When your student asks for your opinion or answer to their career question, resist the temptation to answer immediately. Instead, answer with a question like, “What are your thoughts on this?” or “Tell me a little more about the situation.” With more dialogue, you may find that your student has already discovered a reasonable solution. At a minimum, you will have more information from which you can provide an answer – one that is built on their perceptions and reality, not yours.

Be curious and listen carefully. Ask neutral questions that help you understand how they think and what motivates them. Re-state and re-phrase to confirm their thoughts to validate their thinking. Students yearn to be truly heard and understood – and this approach will help them go beyond the job search checklist to creating the motivation to thoughtfully and productively engage in the career process while on campus and throughout life.

There are two types of love, conditional and unconditional. We all know what type we prefer. Before having career conversations, remember which type of love you have for your child – and then demonstrate this spirit in your questions, your tone, your body language, and your intentions. During this key time of your student’s life, every communication you have with him/her can have significant impact.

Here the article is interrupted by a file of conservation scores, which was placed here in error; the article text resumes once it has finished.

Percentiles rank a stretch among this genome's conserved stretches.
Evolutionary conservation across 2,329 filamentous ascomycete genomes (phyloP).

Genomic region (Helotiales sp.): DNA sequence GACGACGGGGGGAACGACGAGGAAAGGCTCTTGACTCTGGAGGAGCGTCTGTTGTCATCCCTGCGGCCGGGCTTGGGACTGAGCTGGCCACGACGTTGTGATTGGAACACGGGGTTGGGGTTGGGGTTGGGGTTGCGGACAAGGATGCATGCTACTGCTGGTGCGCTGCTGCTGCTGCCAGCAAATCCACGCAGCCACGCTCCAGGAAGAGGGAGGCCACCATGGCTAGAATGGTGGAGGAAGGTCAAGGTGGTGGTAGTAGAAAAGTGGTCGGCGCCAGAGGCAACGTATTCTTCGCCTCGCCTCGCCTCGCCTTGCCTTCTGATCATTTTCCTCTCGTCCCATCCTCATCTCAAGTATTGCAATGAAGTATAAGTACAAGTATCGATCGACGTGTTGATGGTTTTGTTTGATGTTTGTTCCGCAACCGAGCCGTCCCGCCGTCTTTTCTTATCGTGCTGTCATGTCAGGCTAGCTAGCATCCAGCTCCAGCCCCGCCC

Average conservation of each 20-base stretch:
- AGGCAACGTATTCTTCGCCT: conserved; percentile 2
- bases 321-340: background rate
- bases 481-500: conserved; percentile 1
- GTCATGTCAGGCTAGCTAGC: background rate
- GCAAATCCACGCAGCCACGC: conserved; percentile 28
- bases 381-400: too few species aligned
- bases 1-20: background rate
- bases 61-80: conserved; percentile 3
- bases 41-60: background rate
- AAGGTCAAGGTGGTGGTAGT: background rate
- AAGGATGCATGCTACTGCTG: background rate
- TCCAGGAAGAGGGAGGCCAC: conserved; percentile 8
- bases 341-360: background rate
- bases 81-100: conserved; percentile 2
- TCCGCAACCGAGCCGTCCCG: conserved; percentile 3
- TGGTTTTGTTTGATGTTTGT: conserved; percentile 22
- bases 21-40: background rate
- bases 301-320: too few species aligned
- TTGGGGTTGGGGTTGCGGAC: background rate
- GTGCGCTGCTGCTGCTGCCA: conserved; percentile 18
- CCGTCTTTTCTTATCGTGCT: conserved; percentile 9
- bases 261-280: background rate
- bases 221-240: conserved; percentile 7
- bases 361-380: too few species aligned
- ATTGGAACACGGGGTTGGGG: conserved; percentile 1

Parent-to-Student Career Conversations (Part I)

As parents of college students, it’s difficult to not be thinking about and wanting to aid in our student’s career preparation. Our first thought is “How can I help my student get a “good job” when they graduate.” It’s hard to not think about it. Before you begin talking to your student about these issues this year, I offer a few ideas for your consideration – ones you may not have thought about the past.

Clarify the goal

Many parents place an intense focus on getting a “great first job” straight out of college as the pinnacle goal. They fret and view every choice through the lens of “how will that help you to get a good job.” With projections that today’s students will have up to 29 jobs in their lifetime, the first job is just that – a first job!

When economists state that we can’t even predict what will be the most popular jobs in four years, it’s unrealistic for anyone – not just parents – to claim to know best and to place a similar burden on their student. For example, today’s law students and recent graduates are wondering what happened to the secure and promising career path promised by a law degree. With such an unpredictable and dynamic job market and many career changes ahead for all, we must go beyond solely focusing on just securing a first great job and instead, understand and master the process of personal and career development.

At Wake Forest, one of our goals is to educate and equip students with the tools to be resourceful, motivated and well-informed managers in their career decisions. By achieving this goal, students will be able to successfully navigate their career changes through their entire lives. As a result, every Wake Forest student will become “employable for life”. Then they will have the capabilities to secure a great first job and even better jobs throughout their careers.

When I think about my son in college, I realize that my perspective regarding the goal of college is different than his. It’s not crucial for him to embrace my goal as his own, but I have shared it with him so that he has the background and context for my thoughts and questions about his academic, extracurricular and career-related decisions.